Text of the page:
Agreements among a credit repair organization, a law firm, and a New York woman were unenforceable or otherwise ran afoul of the law, a federal court ruled this week. The reasons? The credit repair organizations agreement with the woman violated a federal statute, and an agreement with the law firm violated New York’s champerty laws and other rules, the court said.
Judge Robert W. Sweet, of the U.S. District Court for the Southern District of New York, issued the July 17 ruling in Taylor-Burns v. AR Resources, Inc., 16 Civ. 1259, 2017 U.S. Dist. LEXIS 110638 (S.D.N.Y. Jul. 17, 2017), granting the motion of defendant AR Resources (“ARR”) and dismissing the complaint that had alleged a violation of the Fair Debt Collection Practices Act, 15 U.S.C. § 1692 et seq. (“FDCPA”).
As set forth in Judge Sweet’s opinion, the plaintiff, Tonya Taylor-Burns, alleged that “ARR failed to list an account as disputed after she purportedly sent a letter to ARR disputing the debt” and that “ARR’s failure to report the debt as disputed violates multiple provisions of the FDCPA.” The dispute hinged on a June 2015 letter, which – as the plaintiff admitted in deposition testimony – was not written, signed, or sent by her. Instead, it came from a credit repair organization, Credit Shield 360 (“CS360”), said the court.
ARR argued that the letter was written and sent without actual or apparent authority because CS360 is a credit repair organization, subject to the Credit Repair Organizations Act (“CROA”), 15 U.S.C. § 1679 et seq., and the contract between the Plaintiff and CS360 did not meet the CROA requirements. The court agreed, and concluded that the “lack of a CROA-compliant contract between CS360 and Plaintiff – and therefore the lack of a valid contract between CS360 and Plaintiff – means that CS360 had no authority to send the Letter on Plaintiff’s behalf” and, since “no valid dispute was made, ARR cannot be liable for an alleged failure to report the debt as disputed . . . .”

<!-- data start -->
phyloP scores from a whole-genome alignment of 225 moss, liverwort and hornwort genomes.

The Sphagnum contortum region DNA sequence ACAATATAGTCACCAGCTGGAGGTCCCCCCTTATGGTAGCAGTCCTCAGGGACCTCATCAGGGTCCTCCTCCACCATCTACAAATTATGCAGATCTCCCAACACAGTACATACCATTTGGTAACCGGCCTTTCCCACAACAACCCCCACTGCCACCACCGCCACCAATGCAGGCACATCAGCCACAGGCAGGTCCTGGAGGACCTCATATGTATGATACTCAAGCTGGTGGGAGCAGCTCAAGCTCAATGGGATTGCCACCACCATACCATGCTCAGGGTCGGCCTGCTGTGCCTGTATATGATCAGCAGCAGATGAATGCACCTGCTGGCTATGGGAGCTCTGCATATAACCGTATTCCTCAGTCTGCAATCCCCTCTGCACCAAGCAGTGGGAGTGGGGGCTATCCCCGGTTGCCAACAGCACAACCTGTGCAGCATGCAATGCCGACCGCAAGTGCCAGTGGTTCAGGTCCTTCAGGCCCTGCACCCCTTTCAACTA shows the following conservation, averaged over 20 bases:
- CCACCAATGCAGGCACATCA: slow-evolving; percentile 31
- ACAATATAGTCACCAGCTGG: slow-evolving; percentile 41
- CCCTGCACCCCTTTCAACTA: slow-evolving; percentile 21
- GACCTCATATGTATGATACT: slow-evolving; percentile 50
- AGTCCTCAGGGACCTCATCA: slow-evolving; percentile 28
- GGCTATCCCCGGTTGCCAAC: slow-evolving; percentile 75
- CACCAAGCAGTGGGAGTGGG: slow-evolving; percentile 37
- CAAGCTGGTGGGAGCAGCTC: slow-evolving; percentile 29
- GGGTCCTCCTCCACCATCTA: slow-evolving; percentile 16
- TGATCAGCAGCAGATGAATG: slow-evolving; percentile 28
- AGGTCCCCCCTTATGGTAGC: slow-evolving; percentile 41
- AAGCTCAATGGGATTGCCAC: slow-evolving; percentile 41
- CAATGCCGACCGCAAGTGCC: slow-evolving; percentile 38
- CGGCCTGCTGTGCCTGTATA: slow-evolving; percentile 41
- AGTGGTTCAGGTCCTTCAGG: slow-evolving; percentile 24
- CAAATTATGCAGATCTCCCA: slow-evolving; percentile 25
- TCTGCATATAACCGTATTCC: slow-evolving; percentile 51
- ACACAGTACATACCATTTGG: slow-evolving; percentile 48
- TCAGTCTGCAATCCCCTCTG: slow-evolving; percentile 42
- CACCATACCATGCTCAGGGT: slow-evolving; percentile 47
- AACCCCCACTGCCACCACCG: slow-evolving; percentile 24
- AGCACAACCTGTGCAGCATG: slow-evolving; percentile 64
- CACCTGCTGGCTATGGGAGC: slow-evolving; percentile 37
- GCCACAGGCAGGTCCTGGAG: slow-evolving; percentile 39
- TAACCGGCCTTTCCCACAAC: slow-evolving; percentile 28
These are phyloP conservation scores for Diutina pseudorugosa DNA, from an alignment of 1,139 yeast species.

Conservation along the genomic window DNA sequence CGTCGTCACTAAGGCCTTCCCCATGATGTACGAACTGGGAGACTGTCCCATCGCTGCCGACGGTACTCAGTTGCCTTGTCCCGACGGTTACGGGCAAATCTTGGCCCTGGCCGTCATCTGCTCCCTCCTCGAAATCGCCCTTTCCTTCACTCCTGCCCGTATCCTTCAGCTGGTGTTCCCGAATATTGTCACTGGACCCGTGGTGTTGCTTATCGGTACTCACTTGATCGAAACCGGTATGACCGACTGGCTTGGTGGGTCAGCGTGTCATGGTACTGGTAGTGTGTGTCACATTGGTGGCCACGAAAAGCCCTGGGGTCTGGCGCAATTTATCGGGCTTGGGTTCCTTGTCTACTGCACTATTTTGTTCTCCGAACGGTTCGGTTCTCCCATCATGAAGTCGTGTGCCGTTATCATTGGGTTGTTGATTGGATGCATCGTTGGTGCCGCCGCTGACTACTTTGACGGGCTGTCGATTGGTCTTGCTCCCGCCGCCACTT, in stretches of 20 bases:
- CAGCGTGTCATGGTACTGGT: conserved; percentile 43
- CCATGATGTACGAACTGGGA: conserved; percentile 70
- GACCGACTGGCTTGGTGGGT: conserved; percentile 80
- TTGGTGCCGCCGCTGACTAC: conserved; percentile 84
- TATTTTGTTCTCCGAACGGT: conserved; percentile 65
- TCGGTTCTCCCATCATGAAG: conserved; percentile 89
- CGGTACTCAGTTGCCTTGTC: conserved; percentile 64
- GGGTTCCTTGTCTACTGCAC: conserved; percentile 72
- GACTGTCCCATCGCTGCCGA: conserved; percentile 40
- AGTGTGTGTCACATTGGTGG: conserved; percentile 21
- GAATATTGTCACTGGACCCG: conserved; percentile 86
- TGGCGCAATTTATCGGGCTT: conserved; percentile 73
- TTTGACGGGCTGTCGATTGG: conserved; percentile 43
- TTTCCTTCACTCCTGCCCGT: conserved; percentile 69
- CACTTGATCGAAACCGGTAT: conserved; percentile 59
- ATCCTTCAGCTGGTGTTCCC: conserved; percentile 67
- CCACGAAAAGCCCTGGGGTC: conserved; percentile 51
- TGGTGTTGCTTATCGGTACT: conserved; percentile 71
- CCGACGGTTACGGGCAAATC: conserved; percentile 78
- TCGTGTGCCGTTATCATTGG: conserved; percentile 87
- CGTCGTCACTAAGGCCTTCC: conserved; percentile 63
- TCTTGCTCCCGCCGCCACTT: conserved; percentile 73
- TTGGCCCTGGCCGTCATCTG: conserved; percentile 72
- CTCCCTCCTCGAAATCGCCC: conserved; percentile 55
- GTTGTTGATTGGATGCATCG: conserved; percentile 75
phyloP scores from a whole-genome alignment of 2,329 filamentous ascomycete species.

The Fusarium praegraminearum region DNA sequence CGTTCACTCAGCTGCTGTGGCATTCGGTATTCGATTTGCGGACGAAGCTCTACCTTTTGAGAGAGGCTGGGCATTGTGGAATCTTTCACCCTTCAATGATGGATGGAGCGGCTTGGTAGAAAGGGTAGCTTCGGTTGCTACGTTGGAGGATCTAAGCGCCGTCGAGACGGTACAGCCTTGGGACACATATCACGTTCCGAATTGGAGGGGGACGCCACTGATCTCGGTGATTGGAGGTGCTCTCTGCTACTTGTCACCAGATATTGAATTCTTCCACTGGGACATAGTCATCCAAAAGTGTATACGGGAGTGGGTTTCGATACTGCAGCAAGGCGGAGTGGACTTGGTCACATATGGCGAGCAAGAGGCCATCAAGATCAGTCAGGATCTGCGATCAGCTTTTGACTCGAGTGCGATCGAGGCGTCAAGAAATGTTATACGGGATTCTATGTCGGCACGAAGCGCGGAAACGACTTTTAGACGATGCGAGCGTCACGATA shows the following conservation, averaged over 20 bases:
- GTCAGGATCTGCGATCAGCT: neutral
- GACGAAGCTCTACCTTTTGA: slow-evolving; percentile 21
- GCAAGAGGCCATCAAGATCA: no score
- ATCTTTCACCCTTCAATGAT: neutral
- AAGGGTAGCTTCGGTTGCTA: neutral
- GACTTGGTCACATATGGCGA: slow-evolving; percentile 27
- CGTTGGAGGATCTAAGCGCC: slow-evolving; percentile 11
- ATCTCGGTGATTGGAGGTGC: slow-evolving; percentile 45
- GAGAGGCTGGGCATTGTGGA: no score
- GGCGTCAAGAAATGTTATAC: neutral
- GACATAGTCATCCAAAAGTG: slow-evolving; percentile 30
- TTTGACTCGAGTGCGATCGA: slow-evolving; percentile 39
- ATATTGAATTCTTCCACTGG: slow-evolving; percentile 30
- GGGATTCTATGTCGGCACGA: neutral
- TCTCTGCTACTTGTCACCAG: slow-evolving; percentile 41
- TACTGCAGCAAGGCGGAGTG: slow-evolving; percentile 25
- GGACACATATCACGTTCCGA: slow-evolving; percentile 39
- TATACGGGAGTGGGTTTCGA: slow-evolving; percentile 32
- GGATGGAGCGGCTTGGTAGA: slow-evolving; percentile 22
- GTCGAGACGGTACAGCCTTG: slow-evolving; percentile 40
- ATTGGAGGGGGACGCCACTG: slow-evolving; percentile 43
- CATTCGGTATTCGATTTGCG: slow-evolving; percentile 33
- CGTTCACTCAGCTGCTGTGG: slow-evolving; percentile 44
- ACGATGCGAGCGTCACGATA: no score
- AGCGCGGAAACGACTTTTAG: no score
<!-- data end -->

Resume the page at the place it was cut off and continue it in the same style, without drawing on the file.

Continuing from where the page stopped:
The court also addressed an agreement between the plaintiff and RC Law Group. The issue, said the court, “is whether the RC Law Agreement violates New York’s champerty laws and ethical rules.” The court, which discussed the meaning of “champerty” and analyzed the terms of the agreement, concluded that the agreement violated New York law:
‘Champerty, as a term of art, grew out of the practice where someone bought an interest in a claim under litigation, agreeing to bear the expenses but also to share the benefits if the suit succeeded.’ Justinian Capital SPC ex rel. Blue Heron Segregated Portfolio v. WestLB AG, 37 Misc.3d 518, 523-24, 952 N.Y.S.2d 725 (N.Y. Sup. Ct. 2012) (quoting Bluebird Partners, L.P. v. First Fidelity Bank, N.A., 94 N.Y.2d 726, 731 N.E.2d 581, 585, 709 N.Y.S.2d 865 (N.Y. 2000)). Champerty was developed ‘to prevent or curtail the commercialization of or trading in litigation.’ Id. New York adopted the prohibition against champerty by statute, providing:
An attorney or counselor shall not:
Directly or indirectly, buy, take an assignment of or be in any manner interested in buying or taking an assignment of a bond, promissory note, bill of exchange, book debt, or other thing in action, with the intent and for the purpose of bringing an action thereon.